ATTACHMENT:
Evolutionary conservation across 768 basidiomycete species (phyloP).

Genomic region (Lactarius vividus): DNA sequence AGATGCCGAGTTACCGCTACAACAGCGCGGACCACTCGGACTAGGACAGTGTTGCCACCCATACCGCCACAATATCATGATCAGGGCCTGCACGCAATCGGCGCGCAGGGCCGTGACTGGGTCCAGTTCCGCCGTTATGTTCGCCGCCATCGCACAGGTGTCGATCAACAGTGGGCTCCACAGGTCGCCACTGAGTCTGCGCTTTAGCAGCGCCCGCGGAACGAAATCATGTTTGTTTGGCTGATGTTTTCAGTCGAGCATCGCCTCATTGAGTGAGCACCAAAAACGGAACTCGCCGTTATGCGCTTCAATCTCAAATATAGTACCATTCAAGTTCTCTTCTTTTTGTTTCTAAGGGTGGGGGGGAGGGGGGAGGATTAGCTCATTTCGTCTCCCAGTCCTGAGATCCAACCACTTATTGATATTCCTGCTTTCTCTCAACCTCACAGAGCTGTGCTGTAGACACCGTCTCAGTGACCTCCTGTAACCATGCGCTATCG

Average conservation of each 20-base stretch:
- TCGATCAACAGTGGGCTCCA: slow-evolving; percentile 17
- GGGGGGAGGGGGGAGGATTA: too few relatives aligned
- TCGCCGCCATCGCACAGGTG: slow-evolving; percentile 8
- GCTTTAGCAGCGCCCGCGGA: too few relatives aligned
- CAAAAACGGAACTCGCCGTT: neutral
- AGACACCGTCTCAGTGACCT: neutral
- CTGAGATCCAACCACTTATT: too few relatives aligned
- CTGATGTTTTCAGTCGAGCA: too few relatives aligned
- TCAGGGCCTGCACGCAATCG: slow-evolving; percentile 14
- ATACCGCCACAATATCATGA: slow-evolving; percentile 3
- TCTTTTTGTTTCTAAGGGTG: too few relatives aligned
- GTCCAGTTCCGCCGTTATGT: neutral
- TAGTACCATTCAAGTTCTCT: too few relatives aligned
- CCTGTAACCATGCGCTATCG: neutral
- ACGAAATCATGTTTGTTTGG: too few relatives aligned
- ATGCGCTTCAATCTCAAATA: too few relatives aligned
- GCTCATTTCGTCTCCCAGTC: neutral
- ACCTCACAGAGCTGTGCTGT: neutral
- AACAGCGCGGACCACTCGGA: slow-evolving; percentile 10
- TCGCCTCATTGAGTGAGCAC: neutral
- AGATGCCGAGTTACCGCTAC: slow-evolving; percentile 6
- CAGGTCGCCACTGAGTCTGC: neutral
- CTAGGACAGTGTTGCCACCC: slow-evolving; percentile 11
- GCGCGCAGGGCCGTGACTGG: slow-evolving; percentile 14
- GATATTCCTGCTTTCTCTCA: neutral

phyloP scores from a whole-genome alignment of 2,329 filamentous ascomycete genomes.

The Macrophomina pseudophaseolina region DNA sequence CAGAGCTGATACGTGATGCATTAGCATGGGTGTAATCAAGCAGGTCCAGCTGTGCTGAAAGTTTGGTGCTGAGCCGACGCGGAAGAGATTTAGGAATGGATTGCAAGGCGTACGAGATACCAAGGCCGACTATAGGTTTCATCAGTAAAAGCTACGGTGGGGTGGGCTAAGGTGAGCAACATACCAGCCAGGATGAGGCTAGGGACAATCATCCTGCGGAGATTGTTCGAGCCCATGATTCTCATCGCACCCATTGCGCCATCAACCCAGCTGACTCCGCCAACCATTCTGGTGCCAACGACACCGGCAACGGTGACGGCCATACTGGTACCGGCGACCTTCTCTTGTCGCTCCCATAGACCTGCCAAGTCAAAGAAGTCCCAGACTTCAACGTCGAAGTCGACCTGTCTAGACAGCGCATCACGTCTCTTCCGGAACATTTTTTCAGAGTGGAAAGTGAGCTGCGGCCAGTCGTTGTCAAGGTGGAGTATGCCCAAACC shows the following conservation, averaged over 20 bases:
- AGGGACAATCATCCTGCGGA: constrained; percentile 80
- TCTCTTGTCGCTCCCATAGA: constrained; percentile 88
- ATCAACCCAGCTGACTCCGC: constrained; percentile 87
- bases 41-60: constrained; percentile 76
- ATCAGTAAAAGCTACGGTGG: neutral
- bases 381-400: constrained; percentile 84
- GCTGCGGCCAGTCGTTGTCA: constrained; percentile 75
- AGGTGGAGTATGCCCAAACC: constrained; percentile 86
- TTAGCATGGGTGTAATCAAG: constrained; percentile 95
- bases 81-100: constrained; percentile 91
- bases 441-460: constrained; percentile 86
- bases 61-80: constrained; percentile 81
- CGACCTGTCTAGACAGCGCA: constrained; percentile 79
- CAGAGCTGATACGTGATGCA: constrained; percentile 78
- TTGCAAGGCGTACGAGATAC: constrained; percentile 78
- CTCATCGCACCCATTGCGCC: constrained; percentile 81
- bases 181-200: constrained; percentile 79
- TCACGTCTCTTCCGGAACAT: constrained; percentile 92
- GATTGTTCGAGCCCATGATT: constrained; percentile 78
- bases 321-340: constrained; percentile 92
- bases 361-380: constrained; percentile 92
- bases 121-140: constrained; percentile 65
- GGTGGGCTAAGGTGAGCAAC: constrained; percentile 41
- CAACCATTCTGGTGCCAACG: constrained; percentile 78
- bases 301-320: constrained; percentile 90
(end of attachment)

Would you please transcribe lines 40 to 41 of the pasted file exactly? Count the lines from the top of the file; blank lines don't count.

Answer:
- bases 81-100: constrained; percentile 91
- bases 441-460: constrained; percentile 86